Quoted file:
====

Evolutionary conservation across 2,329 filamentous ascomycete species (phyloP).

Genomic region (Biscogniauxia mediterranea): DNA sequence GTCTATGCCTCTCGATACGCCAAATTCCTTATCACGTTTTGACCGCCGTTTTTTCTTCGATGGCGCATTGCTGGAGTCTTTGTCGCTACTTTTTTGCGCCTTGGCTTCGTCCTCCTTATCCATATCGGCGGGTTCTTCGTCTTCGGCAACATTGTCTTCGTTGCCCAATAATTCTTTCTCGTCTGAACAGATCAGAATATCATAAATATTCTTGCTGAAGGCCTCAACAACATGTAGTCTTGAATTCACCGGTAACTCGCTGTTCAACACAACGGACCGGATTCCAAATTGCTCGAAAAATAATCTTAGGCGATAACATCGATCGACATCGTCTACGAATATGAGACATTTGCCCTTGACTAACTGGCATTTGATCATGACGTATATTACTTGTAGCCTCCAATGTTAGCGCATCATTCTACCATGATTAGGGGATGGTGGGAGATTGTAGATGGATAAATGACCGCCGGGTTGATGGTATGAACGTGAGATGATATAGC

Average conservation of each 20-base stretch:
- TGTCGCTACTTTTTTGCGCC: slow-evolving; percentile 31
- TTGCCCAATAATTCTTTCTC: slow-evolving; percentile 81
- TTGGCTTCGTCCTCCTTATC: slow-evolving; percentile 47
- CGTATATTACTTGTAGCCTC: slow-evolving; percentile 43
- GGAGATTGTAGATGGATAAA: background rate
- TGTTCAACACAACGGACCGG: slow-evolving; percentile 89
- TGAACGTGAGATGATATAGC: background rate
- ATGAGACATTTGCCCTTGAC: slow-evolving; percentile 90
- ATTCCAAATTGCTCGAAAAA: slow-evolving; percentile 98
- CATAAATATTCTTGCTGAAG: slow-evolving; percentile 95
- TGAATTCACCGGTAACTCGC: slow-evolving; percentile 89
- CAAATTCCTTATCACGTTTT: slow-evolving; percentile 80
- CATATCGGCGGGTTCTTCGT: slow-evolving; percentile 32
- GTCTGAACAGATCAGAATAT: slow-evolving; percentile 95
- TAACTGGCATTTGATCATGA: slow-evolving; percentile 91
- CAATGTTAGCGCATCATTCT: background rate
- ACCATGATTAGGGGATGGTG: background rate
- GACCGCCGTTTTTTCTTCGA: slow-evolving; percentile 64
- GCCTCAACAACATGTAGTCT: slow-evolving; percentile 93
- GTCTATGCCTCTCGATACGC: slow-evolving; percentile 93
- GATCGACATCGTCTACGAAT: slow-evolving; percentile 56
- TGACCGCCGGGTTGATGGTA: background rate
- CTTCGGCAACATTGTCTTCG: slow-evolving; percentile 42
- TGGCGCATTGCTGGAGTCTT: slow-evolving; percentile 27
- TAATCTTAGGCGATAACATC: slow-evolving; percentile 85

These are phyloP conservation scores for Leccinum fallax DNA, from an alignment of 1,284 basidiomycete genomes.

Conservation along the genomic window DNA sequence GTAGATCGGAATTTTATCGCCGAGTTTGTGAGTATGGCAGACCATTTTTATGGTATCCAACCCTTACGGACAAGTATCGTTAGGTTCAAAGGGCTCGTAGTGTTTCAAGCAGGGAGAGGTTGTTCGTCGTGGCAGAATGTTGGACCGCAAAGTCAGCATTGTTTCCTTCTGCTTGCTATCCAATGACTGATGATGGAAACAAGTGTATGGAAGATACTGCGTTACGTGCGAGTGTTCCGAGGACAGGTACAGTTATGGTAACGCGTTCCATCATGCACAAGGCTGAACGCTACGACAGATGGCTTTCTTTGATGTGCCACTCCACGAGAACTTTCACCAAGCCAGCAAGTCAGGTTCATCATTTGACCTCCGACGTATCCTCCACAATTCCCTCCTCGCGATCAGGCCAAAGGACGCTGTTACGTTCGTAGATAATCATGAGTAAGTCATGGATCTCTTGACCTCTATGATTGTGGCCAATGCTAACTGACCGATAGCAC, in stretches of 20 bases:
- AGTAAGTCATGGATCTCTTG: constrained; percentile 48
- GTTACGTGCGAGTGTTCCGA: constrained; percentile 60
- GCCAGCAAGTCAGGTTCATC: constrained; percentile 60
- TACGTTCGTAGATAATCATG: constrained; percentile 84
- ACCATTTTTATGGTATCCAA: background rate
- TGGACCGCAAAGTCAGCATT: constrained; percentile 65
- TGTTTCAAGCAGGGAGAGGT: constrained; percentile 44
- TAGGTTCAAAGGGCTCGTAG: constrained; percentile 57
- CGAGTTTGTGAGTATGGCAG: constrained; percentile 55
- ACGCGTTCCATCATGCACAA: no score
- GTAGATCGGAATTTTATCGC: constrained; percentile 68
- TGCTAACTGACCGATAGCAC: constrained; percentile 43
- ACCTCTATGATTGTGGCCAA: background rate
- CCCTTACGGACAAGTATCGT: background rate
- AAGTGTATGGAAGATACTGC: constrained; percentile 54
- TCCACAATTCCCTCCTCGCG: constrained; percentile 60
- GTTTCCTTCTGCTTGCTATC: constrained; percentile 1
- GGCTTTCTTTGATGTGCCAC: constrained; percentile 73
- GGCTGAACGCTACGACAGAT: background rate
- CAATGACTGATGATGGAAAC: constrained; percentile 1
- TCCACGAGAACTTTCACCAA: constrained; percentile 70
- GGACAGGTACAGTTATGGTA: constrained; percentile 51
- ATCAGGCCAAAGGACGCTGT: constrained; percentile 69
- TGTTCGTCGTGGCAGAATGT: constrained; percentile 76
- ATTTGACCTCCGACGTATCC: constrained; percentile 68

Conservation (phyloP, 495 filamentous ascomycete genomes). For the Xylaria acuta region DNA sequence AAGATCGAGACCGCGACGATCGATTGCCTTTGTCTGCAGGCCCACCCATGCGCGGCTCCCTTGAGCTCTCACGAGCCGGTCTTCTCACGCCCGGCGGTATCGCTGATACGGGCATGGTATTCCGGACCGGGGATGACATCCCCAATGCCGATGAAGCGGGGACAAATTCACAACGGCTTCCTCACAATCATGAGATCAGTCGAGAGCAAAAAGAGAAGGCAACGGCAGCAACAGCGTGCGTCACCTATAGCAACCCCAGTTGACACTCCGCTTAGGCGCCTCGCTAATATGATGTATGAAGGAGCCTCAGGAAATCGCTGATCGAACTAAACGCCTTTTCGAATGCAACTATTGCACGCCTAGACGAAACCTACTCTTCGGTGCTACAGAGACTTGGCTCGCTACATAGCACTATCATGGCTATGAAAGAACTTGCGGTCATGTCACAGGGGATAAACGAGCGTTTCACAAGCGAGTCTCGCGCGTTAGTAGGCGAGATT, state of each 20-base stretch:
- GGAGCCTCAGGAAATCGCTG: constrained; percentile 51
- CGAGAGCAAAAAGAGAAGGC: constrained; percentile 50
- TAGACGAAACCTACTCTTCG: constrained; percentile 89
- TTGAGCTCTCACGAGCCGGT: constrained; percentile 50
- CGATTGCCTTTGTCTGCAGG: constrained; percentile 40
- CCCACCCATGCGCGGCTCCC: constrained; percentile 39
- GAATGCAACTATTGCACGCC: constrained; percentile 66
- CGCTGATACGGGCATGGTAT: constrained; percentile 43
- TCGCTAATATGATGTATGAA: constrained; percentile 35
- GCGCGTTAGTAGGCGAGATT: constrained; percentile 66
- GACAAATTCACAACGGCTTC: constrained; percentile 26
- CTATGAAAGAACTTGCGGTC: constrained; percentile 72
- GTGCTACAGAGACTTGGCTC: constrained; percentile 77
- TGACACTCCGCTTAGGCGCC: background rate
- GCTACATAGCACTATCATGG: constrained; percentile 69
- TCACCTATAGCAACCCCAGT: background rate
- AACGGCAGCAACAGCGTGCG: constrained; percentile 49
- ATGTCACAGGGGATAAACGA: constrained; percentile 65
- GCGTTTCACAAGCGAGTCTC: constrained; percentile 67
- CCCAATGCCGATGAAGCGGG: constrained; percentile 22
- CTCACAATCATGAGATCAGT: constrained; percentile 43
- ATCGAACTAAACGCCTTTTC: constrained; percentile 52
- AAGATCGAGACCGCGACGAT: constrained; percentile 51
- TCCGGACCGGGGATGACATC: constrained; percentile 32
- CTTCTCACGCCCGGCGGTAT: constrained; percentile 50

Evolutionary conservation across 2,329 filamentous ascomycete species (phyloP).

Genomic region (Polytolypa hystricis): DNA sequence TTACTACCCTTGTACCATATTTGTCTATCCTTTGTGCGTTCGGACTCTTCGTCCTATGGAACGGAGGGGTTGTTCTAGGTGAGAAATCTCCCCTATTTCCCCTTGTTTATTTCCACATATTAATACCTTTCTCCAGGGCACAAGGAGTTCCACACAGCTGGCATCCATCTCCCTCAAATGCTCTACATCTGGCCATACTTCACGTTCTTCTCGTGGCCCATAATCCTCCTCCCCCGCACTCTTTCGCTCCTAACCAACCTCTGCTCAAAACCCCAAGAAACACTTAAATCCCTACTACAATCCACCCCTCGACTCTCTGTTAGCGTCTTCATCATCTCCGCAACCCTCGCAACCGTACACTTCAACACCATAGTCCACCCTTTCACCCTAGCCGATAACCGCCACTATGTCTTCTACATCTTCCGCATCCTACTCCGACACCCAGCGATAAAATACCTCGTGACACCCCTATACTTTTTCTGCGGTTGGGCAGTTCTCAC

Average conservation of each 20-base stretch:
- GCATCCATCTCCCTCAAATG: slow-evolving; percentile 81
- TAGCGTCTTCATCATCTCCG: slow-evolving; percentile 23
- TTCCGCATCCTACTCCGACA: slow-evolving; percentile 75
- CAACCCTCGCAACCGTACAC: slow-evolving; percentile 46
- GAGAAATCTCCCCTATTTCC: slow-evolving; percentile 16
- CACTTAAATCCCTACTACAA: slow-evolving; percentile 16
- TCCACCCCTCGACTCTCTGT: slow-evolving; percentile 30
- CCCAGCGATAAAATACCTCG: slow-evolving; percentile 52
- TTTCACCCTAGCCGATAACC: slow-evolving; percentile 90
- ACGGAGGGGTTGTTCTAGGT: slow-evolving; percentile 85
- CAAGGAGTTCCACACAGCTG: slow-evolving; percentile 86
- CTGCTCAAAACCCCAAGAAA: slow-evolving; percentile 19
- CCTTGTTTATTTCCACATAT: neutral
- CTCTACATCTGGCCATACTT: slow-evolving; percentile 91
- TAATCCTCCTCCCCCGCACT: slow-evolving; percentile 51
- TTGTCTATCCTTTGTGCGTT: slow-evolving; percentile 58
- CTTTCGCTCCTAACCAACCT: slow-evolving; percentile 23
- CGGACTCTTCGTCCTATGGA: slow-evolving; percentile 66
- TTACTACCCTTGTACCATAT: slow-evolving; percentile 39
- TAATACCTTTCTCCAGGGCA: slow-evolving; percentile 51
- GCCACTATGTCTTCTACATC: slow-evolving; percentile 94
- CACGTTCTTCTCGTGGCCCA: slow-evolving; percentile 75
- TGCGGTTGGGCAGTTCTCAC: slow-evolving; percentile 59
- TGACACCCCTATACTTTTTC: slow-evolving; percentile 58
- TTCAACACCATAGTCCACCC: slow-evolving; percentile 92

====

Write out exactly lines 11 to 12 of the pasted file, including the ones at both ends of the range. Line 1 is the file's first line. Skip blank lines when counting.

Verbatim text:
- ATGAGACATTTGCCCTTGAC: slow-evolving; percentile 90
- ATTCCAAATTGCTCGAAAAA: slow-evolving; percentile 98